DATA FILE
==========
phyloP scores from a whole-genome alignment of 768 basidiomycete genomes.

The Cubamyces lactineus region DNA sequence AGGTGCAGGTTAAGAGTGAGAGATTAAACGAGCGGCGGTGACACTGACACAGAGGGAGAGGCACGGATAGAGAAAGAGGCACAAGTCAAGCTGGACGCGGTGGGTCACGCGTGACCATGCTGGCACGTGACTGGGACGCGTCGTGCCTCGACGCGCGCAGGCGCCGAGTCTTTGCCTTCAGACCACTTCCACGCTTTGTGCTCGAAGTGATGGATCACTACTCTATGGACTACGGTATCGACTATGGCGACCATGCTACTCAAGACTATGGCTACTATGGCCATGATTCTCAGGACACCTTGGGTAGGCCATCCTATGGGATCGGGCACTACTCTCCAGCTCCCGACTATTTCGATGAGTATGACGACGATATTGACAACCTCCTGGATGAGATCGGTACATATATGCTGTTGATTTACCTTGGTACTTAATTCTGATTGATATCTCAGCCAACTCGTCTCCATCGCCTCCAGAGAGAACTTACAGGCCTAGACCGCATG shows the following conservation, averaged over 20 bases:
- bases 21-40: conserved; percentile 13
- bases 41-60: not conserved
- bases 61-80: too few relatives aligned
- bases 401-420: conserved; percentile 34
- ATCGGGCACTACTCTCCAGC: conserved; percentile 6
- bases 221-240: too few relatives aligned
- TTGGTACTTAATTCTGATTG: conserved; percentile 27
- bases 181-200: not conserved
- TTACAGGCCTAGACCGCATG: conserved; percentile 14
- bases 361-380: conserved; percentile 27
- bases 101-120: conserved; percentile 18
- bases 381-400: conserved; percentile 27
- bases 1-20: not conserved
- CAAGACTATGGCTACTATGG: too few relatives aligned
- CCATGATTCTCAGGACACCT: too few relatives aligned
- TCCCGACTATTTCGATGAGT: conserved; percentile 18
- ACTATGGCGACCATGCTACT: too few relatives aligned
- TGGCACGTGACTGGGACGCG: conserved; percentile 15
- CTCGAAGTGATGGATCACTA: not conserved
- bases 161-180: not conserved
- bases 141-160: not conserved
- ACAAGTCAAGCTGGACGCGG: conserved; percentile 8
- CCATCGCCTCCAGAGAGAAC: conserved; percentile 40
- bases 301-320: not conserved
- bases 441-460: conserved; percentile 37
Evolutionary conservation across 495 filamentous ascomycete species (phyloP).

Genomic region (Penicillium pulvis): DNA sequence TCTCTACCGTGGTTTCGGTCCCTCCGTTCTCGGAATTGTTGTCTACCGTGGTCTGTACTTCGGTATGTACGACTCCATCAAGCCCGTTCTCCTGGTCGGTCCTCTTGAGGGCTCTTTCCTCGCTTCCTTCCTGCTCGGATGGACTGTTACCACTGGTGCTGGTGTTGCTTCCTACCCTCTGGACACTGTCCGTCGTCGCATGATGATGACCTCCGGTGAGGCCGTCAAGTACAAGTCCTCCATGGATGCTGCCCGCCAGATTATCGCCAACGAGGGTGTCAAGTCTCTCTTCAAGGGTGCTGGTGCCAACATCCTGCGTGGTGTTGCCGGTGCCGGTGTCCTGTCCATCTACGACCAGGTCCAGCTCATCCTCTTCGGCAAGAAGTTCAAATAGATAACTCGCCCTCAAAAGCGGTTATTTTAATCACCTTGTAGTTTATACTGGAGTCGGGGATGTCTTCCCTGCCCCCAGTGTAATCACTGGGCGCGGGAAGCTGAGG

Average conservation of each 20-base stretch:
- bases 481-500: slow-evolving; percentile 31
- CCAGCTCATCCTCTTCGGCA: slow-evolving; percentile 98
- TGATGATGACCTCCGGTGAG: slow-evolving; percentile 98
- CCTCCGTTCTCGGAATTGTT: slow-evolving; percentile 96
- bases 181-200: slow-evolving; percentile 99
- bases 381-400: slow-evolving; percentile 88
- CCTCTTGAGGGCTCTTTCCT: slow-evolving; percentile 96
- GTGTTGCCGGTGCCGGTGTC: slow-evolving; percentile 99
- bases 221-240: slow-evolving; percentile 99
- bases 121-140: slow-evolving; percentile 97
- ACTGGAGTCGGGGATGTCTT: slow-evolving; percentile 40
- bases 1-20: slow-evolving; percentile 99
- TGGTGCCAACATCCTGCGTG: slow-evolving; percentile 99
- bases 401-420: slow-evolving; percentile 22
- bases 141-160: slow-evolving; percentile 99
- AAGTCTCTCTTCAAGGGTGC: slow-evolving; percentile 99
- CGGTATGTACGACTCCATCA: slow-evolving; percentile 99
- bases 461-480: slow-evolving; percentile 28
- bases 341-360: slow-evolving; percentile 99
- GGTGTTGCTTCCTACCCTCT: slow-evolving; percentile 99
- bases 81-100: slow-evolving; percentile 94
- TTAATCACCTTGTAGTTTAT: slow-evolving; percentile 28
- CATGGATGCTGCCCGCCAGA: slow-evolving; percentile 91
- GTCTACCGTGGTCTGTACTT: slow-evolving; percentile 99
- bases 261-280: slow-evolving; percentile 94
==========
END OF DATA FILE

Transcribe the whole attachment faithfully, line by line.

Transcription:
phyloP scores from a whole-genome alignment of 768 basidiomycete genomes.

The Cubamyces lactineus region DNA sequence AGGTGCAGGTTAAGAGTGAGAGATTAAACGAGCGGCGGTGACACTGACACAGAGGGAGAGGCACGGATAGAGAAAGAGGCACAAGTCAAGCTGGACGCGGTGGGTCACGCGTGACCATGCTGGCACGTGACTGGGACGCGTCGTGCCTCGACGCGCGCAGGCGCCGAGTCTTTGCCTTCAGACCACTTCCACGCTTTGTGCTCGAAGTGATGGATCACTACTCTATGGACTACGGTATCGACTATGGCGACCATGCTACTCAAGACTATGGCTACTATGGCCATGATTCTCAGGACACCTTGGGTAGGCCATCCTATGGGATCGGGCACTACTCTCCAGCTCCCGACTATTTCGATGAGTATGACGACGATATTGACAACCTCCTGGATGAGATCGGTACATATATGCTGTTGATTTACCTTGGTACTTAATTCTGATTGATATCTCAGCCAACTCGTCTCCATCGCCTCCAGAGAGAACTTACAGGCCTAGACCGCATG shows the following conservation, averaged over 20 bases:
- bases 21-40: conserved; percentile 13
- bases 41-60: not conserved
- bases 61-80: too few relatives aligned
- bases 401-420: conserved; percentile 34
- ATCGGGCACTACTCTCCAGC: conserved; percentile 6
- bases 221-240: too few relatives aligned
- TTGGTACTTAATTCTGATTG: conserved; percentile 27
- bases 181-200: not conserved
- TTACAGGCCTAGACCGCATG: conserved; percentile 14
- bases 361-380: conserved; percentile 27
- bases 101-120: conserved; percentile 18
- bases 381-400: conserved; percentile 27
- bases 1-20: not conserved
- CAAGACTATGGCTACTATGG: too few relatives aligned
- CCATGATTCTCAGGACACCT: too few relatives aligned
- TCCCGACTATTTCGATGAGT: conserved; percentile 18
- ACTATGGCGACCATGCTACT: too few relatives aligned
- TGGCACGTGACTGGGACGCG: conserved; percentile 15
- CTCGAAGTGATGGATCACTA: not conserved
- bases 161-180: not conserved
- bases 141-160: not conserved
- ACAAGTCAAGCTGGACGCGG: conserved; percentile 8
- CCATCGCCTCCAGAGAGAAC: conserved; percentile 40
- bases 301-320: not conserved
- bases 441-460: conserved; percentile 37
Evolutionary conservation across 495 filamentous ascomycete species (phyloP).

Genomic region (Penicillium pulvis): DNA sequence TCTCTACCGTGGTTTCGGTCCCTCCGTTCTCGGAATTGTTGTCTACCGTGGTCTGTACTTCGGTATGTACGACTCCATCAAGCCCGTTCTCCTGGTCGGTCCTCTTGAGGGCTCTTTCCTCGCTTCCTTCCTGCTCGGATGGACTGTTACCACTGGTGCTGGTGTTGCTTCCTACCCTCTGGACACTGTCCGTCGTCGCATGATGATGACCTCCGGTGAGGCCGTCAAGTACAAGTCCTCCATGGATGCTGCCCGCCAGATTATCGCCAACGAGGGTGTCAAGTCTCTCTTCAAGGGTGCTGGTGCCAACATCCTGCGTGGTGTTGCCGGTGCCGGTGTCCTGTCCATCTACGACCAGGTCCAGCTCATCCTCTTCGGCAAGAAGTTCAAATAGATAACTCGCCCTCAAAAGCGGTTATTTTAATCACCTTGTAGTTTATACTGGAGTCGGGGATGTCTTCCCTGCCCCCAGTGTAATCACTGGGCGCGGGAAGCTGAGG

Average conservation of each 20-base stretch:
- bases 481-500: slow-evolving; percentile 31
- CCAGCTCATCCTCTTCGGCA: slow-evolving; percentile 98
- TGATGATGACCTCCGGTGAG: slow-evolving; percentile 98
- CCTCCGTTCTCGGAATTGTT: slow-evolving; percentile 96
- bases 181-200: slow-evolving; percentile 99
- bases 381-400: slow-evolving; percentile 88
- CCTCTTGAGGGCTCTTTCCT: slow-evolving; percentile 96
- GTGTTGCCGGTGCCGGTGTC: slow-evolving; percentile 99
- bases 221-240: slow-evolving; percentile 99
- bases 121-140: slow-evolving; percentile 97
- ACTGGAGTCGGGGATGTCTT: slow-evolving; percentile 40
- bases 1-20: slow-evolving; percentile 99
- TGGTGCCAACATCCTGCGTG: slow-evolving; percentile 99
- bases 401-420: slow-evolving; percentile 22
- bases 141-160: slow-evolving; percentile 99
- AAGTCTCTCTTCAAGGGTGC: slow-evolving; percentile 99
- CGGTATGTACGACTCCATCA: slow-evolving; percentile 99
- bases 461-480: slow-evolving; percentile 28
- bases 341-360: slow-evolving; percentile 99
- GGTGTTGCTTCCTACCCTCT: slow-evolving; percentile 99
- bases 81-100: slow-evolving; percentile 94
- TTAATCACCTTGTAGTTTAT: slow-evolving; percentile 28
- CATGGATGCTGCCCGCCAGA: slow-evolving; percentile 91
- GTCTACCGTGGTCTGTACTT: slow-evolving; percentile 99
- bases 261-280: slow-evolving; percentile 94